Four UniSA researchers have collectively been awarded $7.8 million to develop new health and medical technologies which could benefit millions of people around the world.
The National Health and Medical Research Council (NHMRC) 2021 Investigator Grants, announced today, will go towards research to prevent serious infections caused by medical devices, pioneering technology to diagnose and monitor life-threatening medical conditions, and new guidelines to protect the health of older Australians.
The successful researchers are:
- Professor Krasi Vasilev ($2.7 million) to help create anti-bacterial nanotechnologies for a range of medical devices that can cause deadly infections inside the body. These include catheters, orthopaedic and trauma devices, dental implants and heart valves.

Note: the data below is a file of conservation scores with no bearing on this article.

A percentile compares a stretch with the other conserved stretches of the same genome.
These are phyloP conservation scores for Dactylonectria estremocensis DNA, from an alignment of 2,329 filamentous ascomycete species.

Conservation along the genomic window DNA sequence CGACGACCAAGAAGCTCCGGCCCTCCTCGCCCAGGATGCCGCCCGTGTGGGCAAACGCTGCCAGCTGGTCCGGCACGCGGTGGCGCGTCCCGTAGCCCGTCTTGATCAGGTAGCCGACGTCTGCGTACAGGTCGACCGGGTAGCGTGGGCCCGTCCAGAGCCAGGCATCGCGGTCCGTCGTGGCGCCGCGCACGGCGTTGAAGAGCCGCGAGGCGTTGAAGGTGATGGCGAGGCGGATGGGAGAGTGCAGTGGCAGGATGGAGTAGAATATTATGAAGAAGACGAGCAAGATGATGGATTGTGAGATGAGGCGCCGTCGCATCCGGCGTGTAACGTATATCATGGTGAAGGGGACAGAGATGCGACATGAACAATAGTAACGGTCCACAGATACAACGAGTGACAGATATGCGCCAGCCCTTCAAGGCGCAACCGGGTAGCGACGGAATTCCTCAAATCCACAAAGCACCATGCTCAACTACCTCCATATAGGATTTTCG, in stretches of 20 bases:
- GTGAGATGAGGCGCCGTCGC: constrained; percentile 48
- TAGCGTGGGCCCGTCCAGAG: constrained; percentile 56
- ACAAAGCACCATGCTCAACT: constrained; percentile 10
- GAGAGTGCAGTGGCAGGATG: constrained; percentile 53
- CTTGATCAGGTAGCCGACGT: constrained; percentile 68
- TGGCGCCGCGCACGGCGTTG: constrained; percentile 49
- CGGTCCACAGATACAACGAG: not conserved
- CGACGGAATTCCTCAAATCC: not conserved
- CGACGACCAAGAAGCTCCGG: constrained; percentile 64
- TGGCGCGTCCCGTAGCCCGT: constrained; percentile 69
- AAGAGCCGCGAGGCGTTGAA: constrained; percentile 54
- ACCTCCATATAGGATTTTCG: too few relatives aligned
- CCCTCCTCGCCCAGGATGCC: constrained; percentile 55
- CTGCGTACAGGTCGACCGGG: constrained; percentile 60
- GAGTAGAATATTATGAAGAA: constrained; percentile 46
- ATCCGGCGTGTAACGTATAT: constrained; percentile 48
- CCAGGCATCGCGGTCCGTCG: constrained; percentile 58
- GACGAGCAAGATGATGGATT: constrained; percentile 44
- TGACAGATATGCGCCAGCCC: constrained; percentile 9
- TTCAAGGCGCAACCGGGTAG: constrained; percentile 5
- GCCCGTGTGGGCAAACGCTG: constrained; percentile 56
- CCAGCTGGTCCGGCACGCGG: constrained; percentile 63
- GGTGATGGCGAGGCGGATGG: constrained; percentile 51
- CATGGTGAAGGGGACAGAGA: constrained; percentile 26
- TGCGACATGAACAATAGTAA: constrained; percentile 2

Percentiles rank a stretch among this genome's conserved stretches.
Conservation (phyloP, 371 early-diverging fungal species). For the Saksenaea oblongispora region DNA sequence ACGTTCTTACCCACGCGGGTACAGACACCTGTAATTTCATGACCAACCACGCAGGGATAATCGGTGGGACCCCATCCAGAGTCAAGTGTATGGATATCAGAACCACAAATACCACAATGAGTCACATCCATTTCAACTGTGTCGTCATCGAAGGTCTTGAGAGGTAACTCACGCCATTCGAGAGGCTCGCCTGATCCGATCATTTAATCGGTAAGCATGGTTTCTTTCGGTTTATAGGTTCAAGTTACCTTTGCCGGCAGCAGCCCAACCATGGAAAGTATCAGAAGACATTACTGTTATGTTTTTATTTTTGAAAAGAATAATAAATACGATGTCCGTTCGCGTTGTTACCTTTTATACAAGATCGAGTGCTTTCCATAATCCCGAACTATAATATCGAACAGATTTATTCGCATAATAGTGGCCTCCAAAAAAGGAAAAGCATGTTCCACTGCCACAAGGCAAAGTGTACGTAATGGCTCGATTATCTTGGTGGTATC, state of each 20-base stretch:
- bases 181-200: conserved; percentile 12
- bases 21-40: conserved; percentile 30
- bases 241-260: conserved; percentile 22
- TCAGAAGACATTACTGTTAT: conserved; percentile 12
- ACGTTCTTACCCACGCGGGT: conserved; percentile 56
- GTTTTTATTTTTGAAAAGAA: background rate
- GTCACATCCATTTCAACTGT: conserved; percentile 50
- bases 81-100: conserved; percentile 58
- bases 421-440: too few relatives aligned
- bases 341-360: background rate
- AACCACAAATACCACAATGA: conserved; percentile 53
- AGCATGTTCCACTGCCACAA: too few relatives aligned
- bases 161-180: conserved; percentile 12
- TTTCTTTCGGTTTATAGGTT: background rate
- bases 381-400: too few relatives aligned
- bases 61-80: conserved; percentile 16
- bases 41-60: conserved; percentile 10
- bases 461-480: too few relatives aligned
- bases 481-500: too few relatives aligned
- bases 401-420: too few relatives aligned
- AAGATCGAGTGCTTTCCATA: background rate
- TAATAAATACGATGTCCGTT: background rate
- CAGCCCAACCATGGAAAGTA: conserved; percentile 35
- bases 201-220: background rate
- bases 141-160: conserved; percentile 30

- Professor Benjamin Thierry ($2.1 million) to develop sensing and wearable devices to better diagnose and monitor medical conditions, including preeclampsia, epilepsy, fetal arrhythmias and heart attacks.
- Dr Emily Reeve ($1.5 million) to investigate the use of multiple medications taken by older Australians and how inappropriate and potentially harmful medicines can be safely discontinued with new treatment guidelines.
- Associate Professor Maria Inacio ($1.3 million) to lead a team to develop a better monitoring system for the aged care sector, establish quality and safety indicators and mitigate the risks for older people in aged care facilities.
The projects are part of a $400 million investment by the Federal Government to fund 237 national projects in world leading health and medical research.
The three South Australian universities have shared in a funding pool of $24.1 million.
A full list of grant recipients is available on NHMRC’s website: www.nhmrc.gov.au